What’s next for coral reefs? The forecasts are not optimistic

What's next for coral reefs?  The forecasts are not optimistic

Fossils of corals that became extinct in the Devonian period may give scientists a clue as to what exactly awaits modern corals and how they can be helped. Preliminary research involving Poles indicates that in the distant past, corals living in symbiosis with single-celled algae were most susceptible to environmental changes.

The forecasts for modern coral reefs are not optimistic. For example, reports presented during the Ocean Sciences Meeting 2020 conference in the USA show that due to ocean warming and acidification, virtually all coral reefs may be destroyed by 2100. Over the next 20 years, as many as 70-90 percent may suffer a similar fate. reefs. More and more often they succumb to the so-called bleaching, which involves the death of symbiotic algae living in them, which stops the growth of the corals themselves and, as a result, the reef dies. Cooperation with algae is crucial for corals. By absorbing carbon dioxide from the microenvironment around the coral for photosynthesis, algae facilitate the formation of its skeleton, but also feed the coral with sugars created during photosynthesis. The coral, in turn, provides the algae with, among others: shelter.

The greatest development of coral reefs in the history of our planet lasted during the Devonian period, i.e. the period from approximately 419 to 358 million years ago in the history of the Earth. However, at the end of this time – approximately 372 million years ago – coral reef ecosystems also collapsed as a result of the great extinction of species that occurred at that time. It took a long time: several hundred thousand years, but then the corals became almost completely extinct.

Today, the remains of these corals found in various parts of the world are studied by paleontologists. One of them is Dr. Hab. Mikołaj Zapalski from the Faculty of Geology at the University of Warsaw, who examined such remains, e.g. in the Świętokrzyskie Mountains.

Recently, as part of the Program named after Bekkera conducted research in Australia together with specialists from James Cook University in Townsville and the Reef Research Center there. In Queensland – as a result of this cooperation – he discovered a previously unknown type of Devonian reef, similar to modern coral reefs. Research on an unusual, extremely shallow-water Devonian reef dominated by corals was published in the prestigious journal “Coral Reefs”.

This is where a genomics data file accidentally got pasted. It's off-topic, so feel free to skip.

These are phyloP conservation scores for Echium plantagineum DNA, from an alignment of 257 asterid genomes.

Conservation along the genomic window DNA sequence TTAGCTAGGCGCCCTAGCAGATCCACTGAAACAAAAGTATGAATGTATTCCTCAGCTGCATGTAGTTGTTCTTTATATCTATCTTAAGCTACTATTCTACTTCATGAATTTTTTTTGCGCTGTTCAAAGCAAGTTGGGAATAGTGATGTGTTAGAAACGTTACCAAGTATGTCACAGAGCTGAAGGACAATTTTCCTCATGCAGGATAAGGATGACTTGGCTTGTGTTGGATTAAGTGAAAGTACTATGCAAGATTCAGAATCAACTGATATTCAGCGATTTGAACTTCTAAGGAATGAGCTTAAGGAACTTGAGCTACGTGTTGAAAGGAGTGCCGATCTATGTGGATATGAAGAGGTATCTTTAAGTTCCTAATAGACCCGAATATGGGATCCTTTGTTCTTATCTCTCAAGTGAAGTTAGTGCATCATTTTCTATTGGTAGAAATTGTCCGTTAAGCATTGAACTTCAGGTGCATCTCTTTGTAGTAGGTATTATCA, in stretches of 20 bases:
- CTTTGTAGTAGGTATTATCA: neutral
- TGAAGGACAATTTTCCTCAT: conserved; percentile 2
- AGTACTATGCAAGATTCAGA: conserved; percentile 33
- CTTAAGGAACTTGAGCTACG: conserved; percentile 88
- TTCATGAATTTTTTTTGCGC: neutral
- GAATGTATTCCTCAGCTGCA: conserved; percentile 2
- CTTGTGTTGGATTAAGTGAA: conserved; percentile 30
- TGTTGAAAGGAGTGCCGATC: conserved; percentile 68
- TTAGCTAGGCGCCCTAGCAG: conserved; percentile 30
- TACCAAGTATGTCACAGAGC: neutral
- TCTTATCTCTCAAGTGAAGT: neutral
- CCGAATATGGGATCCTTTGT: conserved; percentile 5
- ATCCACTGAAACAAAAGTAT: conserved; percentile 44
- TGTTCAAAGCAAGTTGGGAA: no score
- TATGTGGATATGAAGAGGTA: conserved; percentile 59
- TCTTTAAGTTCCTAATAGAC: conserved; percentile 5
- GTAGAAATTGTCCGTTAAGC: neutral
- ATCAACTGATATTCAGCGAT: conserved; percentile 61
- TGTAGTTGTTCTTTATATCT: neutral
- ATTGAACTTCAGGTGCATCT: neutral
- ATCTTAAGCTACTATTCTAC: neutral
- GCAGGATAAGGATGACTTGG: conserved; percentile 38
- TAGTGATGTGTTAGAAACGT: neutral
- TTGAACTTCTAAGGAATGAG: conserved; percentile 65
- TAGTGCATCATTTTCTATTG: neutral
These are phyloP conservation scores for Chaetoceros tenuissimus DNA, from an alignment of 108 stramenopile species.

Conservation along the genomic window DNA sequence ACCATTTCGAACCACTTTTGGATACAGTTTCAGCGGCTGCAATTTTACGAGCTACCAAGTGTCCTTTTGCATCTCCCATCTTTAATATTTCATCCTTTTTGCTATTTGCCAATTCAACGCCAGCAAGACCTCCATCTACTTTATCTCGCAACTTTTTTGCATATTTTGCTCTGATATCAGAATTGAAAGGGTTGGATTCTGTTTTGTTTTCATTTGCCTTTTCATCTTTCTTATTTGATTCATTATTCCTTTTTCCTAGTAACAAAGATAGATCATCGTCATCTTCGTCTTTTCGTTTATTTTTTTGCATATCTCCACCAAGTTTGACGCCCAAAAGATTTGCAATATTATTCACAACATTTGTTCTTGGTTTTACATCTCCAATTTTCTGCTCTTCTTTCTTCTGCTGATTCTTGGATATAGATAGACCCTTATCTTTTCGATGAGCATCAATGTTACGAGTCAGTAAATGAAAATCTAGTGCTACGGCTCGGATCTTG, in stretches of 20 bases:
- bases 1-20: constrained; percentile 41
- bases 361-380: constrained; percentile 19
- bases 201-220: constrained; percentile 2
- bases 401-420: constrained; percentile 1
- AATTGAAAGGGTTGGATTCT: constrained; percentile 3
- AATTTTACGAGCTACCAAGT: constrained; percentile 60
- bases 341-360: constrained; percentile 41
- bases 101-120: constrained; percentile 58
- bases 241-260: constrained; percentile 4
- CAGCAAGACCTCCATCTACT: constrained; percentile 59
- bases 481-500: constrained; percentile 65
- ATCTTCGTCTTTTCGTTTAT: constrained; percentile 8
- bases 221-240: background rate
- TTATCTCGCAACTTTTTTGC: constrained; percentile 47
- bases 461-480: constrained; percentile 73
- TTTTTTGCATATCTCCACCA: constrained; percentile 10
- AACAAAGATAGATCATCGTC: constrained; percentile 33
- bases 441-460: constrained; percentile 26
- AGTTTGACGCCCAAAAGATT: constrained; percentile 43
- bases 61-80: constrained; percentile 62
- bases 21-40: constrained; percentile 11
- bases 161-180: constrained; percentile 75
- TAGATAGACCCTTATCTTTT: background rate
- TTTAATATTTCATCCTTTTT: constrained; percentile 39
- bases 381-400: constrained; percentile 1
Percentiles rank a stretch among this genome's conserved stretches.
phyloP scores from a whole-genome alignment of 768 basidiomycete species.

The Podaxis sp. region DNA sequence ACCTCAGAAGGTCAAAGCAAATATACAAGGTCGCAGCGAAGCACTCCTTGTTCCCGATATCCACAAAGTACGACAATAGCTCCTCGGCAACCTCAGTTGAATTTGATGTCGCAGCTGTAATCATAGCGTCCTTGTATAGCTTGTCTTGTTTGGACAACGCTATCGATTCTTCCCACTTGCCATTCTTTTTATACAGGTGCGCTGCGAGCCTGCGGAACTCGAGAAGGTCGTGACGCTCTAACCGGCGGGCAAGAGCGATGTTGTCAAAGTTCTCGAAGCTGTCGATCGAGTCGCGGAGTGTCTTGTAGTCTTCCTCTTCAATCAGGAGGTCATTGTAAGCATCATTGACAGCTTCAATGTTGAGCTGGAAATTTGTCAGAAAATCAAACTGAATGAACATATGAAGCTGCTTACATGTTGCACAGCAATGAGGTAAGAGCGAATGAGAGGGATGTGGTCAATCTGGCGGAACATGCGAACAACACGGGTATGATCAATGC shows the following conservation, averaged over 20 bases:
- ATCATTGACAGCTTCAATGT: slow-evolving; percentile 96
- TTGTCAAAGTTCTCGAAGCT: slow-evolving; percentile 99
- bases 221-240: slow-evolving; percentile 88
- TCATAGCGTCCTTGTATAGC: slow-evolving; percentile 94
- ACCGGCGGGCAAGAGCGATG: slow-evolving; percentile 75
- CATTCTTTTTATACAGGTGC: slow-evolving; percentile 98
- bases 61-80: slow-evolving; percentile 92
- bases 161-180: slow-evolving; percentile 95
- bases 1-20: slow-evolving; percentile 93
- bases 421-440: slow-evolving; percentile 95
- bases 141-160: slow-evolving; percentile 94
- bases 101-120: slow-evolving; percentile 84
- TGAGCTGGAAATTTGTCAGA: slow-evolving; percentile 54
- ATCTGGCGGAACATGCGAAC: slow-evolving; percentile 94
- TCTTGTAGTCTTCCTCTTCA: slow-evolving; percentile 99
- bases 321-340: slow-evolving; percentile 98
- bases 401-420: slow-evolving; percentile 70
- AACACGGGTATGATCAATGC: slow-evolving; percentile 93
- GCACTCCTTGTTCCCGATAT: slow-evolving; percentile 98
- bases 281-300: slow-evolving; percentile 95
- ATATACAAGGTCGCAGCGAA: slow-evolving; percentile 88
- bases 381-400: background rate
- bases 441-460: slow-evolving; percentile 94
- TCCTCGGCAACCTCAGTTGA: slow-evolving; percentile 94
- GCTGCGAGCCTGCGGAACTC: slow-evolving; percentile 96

Of the 100 species of Devonian corals whose remains have been discovered over many years, including: in the Świętokrzyskie Mountains and the Ardennes, a team of researchers including Dr. Zapalski tried to select those skeletal elements that also occur in modern corals.

Most reefs have a good chance of dying out

“We wanted to see if there was a feature or set of features that caused ancient corals to experience particular stages of extinction. Do any of the skeletal features predispose corals to survive or die out? We also wanted to see what the scenario for modern reefs could be based on the Devonian scenario and show which of the groups currently creating reefs have a potentially greater chance of surviving environmental changes, and which are more exposed to them – explains Dr. Zapalski in an interview with PAP.

– It is known that some of the physiological mechanisms of corals living in the Devonian were different – ​​says the researcher – but there are also similarities. For example, they created skeletons similar to modern ones. Both prehistoric and modern ones are made of calcium carbonate, but of other forms. Devonian ones are made of calcite and modern ones are made of aragonite.

– By collecting data on skeletal structures, scientists find various analogies between modern and Devonian corals, which may suggest – says Dr. Zapalski – that environmental changes similar to the current ones influenced how they lived, grew and formed their skeletons.

Preliminary results show that the most susceptible to environmental changes were the so-called photosymbiotic corals, i.e. those living in symbiosis with single-celled algae – those that build almost all coral reefs in the world. Those that could remain algae-free had better survival and were less susceptible to environmental fluctuations. Corals with large polyps, several, sometimes 10 mm in diameter, also coped better with temperature increases.

Today, virtually all reefs are built by photosymbiotic corals. Most of the reefs we know, unfortunately, have a good chance of dying out. Nowadays, there are also corals that are not photosymbiotic, but they live in environments at great depths of 200 – 400 meters, where light basically no longer reaches and in cold seas, e.g. off the coast of Norway – describes the researcher.

The environmental changes that corals have faced and are facing include, first of all, a significant increase in temperatures. In the Devonian, they reached above 32 degrees C. – The extinction of corals at the end of the Devonian was correlated with it – describes the researcher. Although the ocean waters in the Paleozoic were slightly different in chemical composition from today’s, much more acidified (which also favors the erosion of coral skeletons), the environmental threats to corals were to some extent similar.

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